Bar Moga

This week, we bring to you Bar Moga, an establishment channeling 1920s Japan and a place that also strives to benefit nonprofit organizations. Short for “Modern Girl” in Japanese, a term from the 1920s describing Japanese women who followed a Western lifestyle, Bar Moga is a cocktail bar and restaurant bordering the West Village. The owners have made it a point to celebrate women, and according to the New Yorker, “[t]he menu features female-produced wines from around the world and cocktails devised by Becky Mcfalls-Schwartz and Natasha Torres, veterans of the New York mixology scene.” Also good to note, a portion of the sales from the bar’s signature cocktail (the Moga) go to the Breast Cancer Research Foundation and the A.C.L.U.

Another fascinating feature on the menu is their spread of appetizers and main course dishes. Going along with the theme of Westernized Japan, Bar Moga serves Japanese yoshokuor “Western food,” which consists of dishes like omurice, ebi fry, doria, hamburger steak, and more. Many of you might be familiar with these classic dishes, but do you know how they came about?

Yoshoku was born during Japan’s Meiji Restoration period, right after the country was forced to open it’s doors to the world by the Black Ships in 1854. During that time, the newly opened country sent their people over to Europe and America to learn about the Western industry, weapons, and law. Among the ideology and goods brought back was Western food. According to an articleby the New York Times that explains yoshoku in great detail, “Shocked to discover how much shorter they were than Westerners, Japanese determined that they would catch up…physically, by eating their food.” These dishes that were imported into Japan were recreated to fit the local taste buds, and gradually made their way into the country’s cuisine, establishing themselves as distinctly Japanese dishes.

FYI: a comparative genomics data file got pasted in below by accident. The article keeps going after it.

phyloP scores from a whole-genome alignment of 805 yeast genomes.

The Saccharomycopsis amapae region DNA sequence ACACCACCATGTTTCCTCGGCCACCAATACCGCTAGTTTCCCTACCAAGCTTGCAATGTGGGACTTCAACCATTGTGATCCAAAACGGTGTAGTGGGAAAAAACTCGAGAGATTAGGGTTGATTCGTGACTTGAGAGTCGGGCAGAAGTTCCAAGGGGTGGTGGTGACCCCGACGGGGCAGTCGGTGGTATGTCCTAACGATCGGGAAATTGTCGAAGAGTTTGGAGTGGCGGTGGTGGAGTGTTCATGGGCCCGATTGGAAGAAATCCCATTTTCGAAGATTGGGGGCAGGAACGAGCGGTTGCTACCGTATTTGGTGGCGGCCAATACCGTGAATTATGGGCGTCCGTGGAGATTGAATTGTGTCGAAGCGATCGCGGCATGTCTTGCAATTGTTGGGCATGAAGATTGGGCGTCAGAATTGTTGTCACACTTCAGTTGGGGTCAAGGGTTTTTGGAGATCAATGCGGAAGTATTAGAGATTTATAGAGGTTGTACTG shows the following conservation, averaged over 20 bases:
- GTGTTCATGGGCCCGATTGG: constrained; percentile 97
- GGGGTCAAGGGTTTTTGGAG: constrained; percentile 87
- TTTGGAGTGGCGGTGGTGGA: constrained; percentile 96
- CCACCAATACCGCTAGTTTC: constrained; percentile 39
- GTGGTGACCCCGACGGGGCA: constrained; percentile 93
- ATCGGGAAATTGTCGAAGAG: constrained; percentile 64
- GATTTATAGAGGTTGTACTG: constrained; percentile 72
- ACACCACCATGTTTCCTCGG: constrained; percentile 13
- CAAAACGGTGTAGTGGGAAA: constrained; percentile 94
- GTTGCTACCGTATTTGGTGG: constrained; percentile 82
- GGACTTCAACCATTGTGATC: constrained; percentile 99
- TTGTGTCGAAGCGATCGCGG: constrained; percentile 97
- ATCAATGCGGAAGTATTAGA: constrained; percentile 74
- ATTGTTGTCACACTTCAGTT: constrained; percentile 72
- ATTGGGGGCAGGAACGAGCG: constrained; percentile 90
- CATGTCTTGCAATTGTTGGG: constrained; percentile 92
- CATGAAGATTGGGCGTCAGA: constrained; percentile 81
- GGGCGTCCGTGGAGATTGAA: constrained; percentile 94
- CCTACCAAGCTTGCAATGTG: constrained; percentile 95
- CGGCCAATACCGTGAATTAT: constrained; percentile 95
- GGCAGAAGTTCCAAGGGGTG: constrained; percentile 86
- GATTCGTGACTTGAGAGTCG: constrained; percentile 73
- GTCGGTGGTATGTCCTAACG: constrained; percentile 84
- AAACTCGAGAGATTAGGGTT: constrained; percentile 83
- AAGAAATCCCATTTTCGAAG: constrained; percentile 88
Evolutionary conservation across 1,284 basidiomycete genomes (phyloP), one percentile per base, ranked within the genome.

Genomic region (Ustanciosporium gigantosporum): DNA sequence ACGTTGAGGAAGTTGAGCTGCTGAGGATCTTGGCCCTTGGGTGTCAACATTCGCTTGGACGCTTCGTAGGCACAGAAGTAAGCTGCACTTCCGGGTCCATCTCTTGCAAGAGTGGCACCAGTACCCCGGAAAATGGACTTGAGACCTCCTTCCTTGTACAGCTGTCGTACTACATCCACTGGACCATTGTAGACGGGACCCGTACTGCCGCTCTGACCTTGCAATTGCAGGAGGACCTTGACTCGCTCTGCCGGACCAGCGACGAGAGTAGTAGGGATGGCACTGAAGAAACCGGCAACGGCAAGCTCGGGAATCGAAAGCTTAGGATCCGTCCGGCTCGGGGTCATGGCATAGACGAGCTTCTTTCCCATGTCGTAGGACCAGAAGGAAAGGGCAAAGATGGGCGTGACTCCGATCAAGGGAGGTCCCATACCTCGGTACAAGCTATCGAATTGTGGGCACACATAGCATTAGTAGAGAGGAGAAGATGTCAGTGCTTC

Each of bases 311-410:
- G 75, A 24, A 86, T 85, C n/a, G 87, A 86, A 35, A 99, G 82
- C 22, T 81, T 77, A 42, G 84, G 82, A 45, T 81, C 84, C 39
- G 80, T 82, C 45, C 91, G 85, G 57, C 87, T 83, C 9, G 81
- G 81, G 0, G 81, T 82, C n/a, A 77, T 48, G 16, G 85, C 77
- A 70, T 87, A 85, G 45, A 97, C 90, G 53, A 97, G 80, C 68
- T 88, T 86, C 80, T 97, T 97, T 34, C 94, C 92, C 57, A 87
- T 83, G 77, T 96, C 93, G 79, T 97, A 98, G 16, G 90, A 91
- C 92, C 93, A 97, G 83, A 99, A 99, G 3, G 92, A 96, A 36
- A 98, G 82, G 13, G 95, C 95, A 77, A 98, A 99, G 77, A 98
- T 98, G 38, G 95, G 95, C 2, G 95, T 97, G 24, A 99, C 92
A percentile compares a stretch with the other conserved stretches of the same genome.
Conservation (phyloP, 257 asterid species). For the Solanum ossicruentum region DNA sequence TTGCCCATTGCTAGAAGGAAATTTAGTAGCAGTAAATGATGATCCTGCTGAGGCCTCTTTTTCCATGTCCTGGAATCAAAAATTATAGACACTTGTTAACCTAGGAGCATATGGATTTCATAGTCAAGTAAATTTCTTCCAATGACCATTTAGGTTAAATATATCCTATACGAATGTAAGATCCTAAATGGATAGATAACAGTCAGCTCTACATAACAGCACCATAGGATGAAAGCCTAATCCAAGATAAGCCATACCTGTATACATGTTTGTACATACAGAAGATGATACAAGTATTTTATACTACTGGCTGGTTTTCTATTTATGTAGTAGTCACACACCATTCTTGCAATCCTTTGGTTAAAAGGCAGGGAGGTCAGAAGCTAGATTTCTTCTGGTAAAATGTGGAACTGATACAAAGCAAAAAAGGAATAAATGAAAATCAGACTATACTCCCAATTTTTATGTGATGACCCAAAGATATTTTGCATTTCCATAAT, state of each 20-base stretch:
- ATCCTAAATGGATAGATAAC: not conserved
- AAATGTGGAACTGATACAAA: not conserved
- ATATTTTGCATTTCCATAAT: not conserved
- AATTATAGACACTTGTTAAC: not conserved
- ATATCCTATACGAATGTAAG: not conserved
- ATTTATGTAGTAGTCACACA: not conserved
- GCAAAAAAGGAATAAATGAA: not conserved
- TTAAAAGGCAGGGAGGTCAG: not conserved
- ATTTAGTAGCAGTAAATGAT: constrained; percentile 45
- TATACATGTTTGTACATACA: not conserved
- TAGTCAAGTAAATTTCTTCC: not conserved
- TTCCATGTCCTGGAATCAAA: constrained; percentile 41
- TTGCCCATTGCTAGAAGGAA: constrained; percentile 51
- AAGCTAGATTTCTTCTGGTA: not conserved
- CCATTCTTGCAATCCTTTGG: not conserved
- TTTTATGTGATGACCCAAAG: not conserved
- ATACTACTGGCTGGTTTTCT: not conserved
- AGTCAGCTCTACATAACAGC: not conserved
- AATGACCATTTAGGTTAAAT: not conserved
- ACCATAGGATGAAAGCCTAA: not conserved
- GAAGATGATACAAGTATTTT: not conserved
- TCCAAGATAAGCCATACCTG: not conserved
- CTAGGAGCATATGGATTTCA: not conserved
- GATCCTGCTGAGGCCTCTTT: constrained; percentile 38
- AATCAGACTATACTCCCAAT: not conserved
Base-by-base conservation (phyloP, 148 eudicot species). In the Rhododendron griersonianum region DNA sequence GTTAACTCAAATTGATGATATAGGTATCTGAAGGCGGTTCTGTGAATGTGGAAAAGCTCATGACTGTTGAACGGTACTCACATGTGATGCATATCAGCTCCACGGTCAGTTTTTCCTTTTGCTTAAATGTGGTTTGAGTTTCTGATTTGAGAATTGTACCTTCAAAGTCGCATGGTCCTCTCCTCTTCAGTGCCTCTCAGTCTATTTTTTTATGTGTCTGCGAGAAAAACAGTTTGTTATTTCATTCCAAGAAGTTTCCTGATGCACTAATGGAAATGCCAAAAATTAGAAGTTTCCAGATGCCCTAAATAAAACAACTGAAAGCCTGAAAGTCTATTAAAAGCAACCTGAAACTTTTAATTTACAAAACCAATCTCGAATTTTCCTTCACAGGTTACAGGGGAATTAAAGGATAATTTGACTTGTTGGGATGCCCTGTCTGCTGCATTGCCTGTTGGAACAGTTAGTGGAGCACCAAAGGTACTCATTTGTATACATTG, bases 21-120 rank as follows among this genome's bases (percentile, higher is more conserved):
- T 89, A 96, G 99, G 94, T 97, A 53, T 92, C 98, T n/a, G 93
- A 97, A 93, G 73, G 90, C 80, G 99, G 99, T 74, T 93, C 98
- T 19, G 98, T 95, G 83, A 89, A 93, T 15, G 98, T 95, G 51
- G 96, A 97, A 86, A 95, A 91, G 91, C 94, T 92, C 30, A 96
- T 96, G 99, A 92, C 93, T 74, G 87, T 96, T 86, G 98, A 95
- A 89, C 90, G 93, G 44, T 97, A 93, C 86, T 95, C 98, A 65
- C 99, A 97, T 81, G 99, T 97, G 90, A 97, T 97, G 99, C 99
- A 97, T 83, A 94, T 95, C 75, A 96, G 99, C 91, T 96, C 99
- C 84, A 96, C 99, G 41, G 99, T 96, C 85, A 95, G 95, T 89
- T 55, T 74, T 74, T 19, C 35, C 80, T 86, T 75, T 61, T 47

You might have seen those YouTube videos of an omurice being sliced open, unfolding itself into a perfectly cooked yellow blanket covering seasoned rice, then doused in a rich demi glace sauce. Well, Bar Moga has exactly that! It’s a delicious recreation of the omurice and we, especially Naomi because it’s her favorite, couldn’t be more excited that we get to taste a piece of home right here in NYC. We also highly recommend the ebi fry!

Bar Moga
128 W Houston St, New York, NY 10012
(929) 399-5853
www.barmoga.com